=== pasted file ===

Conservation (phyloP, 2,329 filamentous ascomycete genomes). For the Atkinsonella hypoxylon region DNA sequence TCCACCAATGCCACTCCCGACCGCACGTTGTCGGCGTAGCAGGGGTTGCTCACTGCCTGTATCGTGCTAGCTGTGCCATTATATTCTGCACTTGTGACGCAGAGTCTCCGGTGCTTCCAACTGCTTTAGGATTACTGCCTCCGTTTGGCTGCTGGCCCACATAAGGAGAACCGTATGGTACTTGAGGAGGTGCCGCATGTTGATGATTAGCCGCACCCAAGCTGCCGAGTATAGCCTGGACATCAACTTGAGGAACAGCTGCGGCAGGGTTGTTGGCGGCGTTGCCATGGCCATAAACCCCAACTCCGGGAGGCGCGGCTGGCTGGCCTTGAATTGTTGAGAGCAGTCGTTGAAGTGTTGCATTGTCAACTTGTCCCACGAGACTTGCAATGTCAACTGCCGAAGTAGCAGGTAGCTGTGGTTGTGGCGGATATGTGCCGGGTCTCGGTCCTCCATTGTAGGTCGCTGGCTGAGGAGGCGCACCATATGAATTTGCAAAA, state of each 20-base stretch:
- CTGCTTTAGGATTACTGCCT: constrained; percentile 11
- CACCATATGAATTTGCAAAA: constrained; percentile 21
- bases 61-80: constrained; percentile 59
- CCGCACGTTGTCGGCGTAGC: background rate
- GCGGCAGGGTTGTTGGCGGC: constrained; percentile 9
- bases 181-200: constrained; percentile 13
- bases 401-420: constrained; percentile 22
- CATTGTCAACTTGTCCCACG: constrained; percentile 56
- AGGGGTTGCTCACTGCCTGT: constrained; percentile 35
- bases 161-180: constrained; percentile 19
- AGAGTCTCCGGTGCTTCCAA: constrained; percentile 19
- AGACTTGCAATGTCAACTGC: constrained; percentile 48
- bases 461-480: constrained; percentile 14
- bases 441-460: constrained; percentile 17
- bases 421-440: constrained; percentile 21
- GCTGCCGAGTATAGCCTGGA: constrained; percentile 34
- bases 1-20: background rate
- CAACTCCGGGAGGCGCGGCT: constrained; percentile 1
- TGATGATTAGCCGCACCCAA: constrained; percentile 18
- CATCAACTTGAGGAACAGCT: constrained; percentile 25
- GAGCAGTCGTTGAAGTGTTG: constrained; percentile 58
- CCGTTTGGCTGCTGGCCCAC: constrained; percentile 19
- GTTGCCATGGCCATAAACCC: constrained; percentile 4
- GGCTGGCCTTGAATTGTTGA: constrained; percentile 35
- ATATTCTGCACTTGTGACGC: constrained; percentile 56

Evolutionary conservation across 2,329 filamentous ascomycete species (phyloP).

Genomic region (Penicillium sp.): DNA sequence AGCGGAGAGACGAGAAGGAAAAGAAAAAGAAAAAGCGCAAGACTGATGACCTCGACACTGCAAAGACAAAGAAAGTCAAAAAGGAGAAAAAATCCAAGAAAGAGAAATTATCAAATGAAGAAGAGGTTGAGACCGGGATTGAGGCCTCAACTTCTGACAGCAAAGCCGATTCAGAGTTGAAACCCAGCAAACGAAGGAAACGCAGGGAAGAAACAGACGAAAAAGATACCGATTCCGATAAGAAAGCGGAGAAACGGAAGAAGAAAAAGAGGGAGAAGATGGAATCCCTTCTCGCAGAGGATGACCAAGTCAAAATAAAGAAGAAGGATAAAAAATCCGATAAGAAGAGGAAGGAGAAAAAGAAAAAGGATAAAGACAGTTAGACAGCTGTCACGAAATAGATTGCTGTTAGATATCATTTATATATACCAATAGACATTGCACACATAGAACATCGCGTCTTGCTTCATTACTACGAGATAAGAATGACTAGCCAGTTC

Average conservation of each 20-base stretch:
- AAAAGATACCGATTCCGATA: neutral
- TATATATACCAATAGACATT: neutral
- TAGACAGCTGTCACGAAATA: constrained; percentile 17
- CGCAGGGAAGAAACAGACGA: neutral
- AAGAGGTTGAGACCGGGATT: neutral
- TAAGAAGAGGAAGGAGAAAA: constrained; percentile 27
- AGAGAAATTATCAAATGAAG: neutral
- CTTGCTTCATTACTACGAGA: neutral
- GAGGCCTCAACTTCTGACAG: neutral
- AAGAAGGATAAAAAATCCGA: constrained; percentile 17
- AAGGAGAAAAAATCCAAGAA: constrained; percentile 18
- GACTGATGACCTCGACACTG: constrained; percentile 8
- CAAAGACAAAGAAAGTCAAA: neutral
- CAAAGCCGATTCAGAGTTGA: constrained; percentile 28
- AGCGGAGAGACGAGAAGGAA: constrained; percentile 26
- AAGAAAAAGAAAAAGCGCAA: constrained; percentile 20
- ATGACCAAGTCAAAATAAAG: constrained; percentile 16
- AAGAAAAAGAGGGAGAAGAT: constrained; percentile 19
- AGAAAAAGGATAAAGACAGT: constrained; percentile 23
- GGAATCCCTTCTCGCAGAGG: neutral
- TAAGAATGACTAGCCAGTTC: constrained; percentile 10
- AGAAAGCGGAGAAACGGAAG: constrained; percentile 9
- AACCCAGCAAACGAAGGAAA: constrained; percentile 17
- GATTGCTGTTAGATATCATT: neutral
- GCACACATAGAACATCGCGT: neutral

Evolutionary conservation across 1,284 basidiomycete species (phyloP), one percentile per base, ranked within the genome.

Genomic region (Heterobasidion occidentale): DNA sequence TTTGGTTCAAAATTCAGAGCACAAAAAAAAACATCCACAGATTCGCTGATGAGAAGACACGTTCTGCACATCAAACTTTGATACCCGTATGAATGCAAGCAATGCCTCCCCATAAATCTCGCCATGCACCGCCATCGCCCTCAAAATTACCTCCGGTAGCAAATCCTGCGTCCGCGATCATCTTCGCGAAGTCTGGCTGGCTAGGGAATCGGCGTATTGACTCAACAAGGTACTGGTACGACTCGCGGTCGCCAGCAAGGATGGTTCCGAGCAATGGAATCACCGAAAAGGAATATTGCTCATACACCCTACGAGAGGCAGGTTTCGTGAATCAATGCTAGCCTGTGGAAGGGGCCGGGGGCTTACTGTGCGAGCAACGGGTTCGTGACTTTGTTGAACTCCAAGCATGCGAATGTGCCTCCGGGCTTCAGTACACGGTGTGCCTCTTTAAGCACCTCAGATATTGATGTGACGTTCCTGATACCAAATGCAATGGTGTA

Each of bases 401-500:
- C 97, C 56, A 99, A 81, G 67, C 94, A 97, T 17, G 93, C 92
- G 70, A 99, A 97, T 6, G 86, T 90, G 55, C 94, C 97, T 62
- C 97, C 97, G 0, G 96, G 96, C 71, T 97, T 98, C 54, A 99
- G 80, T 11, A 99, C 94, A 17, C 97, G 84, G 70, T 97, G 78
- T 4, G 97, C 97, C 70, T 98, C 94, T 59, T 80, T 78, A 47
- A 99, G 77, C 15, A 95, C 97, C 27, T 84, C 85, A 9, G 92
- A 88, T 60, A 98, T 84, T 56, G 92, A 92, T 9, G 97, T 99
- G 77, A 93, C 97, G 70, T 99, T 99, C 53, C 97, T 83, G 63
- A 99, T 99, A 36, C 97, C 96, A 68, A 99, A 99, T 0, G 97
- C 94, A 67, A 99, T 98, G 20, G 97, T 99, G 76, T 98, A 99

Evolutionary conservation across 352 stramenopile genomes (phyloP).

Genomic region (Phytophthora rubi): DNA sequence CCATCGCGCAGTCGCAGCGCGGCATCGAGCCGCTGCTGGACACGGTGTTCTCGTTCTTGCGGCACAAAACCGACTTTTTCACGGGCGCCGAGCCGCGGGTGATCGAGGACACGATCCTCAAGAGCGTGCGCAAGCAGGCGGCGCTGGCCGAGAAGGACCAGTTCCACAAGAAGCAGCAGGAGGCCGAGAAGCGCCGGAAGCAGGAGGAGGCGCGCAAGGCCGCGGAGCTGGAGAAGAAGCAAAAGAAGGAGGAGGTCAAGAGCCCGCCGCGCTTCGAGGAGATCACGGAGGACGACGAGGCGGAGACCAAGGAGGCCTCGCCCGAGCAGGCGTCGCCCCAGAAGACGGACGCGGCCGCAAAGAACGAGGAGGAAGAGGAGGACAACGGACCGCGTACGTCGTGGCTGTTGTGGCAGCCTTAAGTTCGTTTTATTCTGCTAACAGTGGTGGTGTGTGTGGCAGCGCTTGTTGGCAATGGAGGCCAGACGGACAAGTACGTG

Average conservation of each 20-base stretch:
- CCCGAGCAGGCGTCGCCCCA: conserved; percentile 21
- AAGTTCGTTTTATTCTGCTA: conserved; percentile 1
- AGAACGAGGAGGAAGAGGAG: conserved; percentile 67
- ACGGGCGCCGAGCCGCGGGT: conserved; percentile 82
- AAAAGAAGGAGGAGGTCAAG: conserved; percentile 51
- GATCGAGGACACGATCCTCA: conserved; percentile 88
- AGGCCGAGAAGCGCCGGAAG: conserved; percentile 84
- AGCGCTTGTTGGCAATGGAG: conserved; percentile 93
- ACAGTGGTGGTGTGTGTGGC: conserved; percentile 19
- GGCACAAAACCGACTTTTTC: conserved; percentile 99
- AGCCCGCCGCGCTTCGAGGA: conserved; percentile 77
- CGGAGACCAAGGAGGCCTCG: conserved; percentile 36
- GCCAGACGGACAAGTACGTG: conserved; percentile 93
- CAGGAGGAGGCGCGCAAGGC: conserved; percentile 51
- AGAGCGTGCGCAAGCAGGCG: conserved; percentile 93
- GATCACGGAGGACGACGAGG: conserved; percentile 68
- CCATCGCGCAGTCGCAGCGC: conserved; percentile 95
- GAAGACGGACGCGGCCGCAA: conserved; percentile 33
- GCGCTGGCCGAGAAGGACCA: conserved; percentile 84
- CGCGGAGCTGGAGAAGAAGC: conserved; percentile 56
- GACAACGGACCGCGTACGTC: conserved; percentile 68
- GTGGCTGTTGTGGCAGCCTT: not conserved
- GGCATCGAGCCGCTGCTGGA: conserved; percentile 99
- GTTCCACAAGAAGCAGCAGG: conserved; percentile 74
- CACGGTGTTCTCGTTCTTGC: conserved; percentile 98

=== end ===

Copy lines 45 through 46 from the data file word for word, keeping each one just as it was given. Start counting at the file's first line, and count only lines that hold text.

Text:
- AAGAAAAAGAAAAAGCGCAA: constrained; percentile 20
- ATGACCAAGTCAAAATAAAG: constrained; percentile 16